The great, poetic novelist John Updike talks about the “strange expectancy that getting on any train gives us.” That's the same expectancy I felt when reading Will Keiper's first draft of this book, LIFE EXPECTANCY.
Because prior to this book I'd known Will through his energetic, enthused conversations and, yes, I'll even say “rants” about what is happening in this world we are now living in. Will has clients all around the world, and as a well-known business consultant he is often asked to speak about trends and opportunities facing the world market today.
As he did his research for a speech one day, he came upon some alarming statistics. In short, he discovered, the world was not going to work. Not as planned. Not as we had complacently assumed, living off credit, inflated asset values, infinite benefits and governmental care and feeding. It no longer added up to a sustainable world. In fact, he found it an unsafe condition that would not mend itself.
But Will was not upset. In fact, he was excited. It was a whole new world and we all had a chance to get on board with the same strange (but invigorating) expectancy that we felt when boarding Updike's train.
As he talked to me about the speech he was preparing to give, I realized that my new duty to him as his friend was to urge him to write a book. I knew he had great ideas on many other topics, and I also knew his personal story was riveting. The way he'd turned his life around after a series of personal setbacks and financial challenges was remarkable. It didn't take much persuading. This is a man who loves to write and who loves a challenge. And he had a clear vision.
It was a vision for people of his generation—the baby boomers. He sees that many of them are in a very precarious situation at just the “wrong” time in their lives. He concludes that if they don't wake up to it, at some point in the not too distant future they’ll be brutally blindsided by the reality of how insecure their future really is. But if they could wake up, there would be a great new adventure and a way to live out their retirement years in a much more active and fulfilling way.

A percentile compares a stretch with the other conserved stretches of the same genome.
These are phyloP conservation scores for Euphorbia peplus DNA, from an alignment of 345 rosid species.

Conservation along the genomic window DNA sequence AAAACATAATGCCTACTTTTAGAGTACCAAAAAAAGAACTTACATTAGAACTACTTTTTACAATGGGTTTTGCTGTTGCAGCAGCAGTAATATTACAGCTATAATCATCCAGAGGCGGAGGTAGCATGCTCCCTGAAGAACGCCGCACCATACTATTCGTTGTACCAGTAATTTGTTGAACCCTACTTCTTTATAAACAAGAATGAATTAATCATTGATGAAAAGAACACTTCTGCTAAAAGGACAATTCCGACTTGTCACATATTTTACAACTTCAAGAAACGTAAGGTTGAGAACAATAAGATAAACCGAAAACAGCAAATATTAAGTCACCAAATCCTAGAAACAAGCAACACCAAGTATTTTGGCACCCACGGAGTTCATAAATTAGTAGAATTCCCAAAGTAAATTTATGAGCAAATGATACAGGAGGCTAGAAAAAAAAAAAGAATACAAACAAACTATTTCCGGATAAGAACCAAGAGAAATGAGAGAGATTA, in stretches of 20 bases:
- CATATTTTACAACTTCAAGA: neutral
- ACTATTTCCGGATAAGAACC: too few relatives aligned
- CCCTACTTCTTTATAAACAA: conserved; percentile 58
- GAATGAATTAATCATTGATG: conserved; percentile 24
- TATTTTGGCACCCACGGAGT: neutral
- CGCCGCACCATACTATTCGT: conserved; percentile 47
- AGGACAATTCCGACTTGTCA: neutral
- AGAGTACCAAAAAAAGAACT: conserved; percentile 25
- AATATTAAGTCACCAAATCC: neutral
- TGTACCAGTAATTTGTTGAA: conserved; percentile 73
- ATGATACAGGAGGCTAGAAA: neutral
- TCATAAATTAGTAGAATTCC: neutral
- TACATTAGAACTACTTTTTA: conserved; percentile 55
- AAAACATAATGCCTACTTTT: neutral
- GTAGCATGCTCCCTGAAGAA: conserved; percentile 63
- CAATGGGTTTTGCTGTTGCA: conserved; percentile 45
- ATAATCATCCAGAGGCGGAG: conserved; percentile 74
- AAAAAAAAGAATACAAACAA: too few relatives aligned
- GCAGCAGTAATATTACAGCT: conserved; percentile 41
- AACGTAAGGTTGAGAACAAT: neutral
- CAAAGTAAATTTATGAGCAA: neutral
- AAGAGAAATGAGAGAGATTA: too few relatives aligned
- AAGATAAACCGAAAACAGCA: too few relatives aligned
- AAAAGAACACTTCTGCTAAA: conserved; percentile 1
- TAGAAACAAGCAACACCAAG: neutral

What you will be reading is the result of Will's profound whirlwind mind. It is the result of how he urgently jumps on a project and maximizes its potential rapidly. That's his business. Will is a turnaround artist in real life. He is hired by companies (and individuals) who are in distress and need help fast. Will enters and drives the making of bold, innovative, difficult decisions for them and then makes it happen with urgency. He is very successful at this kind of work and that experience has served him well in his approach to this book.
Because he’s now applied himself and his special brand of urgency to America, and, more specifically, the generation we call the boomers.
One of Will's professional roles when he enters stagnant organizations is that of the truth-teller. People inside organizations often live within a complex, fearful web that makes telling the truth an uneasy and often unwelcome prospect. Will moves quickly. He knows that the truth is what will ultimately set them free. He delivers it with velocity and impact.
And he delivers the truth here, too, for those of us in the boomer generation who assumed we could be passive non-participants in life for our last twenty or so years. No longer true!
This book scared me, then woke me up, and then excited me about my future. Will does not spare us our mortality, our ignorance, our insolvency, our laziness, our immaturity or our lack of imagination. This truth hurts. But it is the very truth that can set our generation free.
But there is, throughout the book, a theme of positive expectancy. There are stories that inspire and reassure. There are solutions and ideas that rally the mind. Before I'd read this book I'd never thoroughly understood the concept of creative destruction. Now I do. What is happening is good and in some ways quite necessary. And now my future looks more adventurous than I ever thought possible.
Previously in America, “old people” surrendered their liveliness and allowed the youth culture to dominate as they wasted away in retirement. Will Keiper has made the first strong argument for turning that paradigm on its head as the very solution to our country's problems. He declares a whole new game for us to play, and it's the opposite of fading away.
When Ralph Waldo Emerson wrote in his essay “Self-Reliance” that “Society is a conspiracy against the manhood of each of its members,” it was a pronouncement that many felt was too extreme. But Will Keiper has given it new meaning, new urgency.
Our old passive retirement society was a conspiracy against the manhood and womanhood of anyone over 65. And “life expectancy” only meant a numerical calculation of years left before you pass away completely. This book is a game-changer on that score. It reboots and refreshes the very word expectancy.
Now it becomes, as one of my dictionaries proclaims, “That feeling of optimistic expectancy that fills theatergoers as they wait for the curtain to rise.”
Click here to see Will's book on Amazon: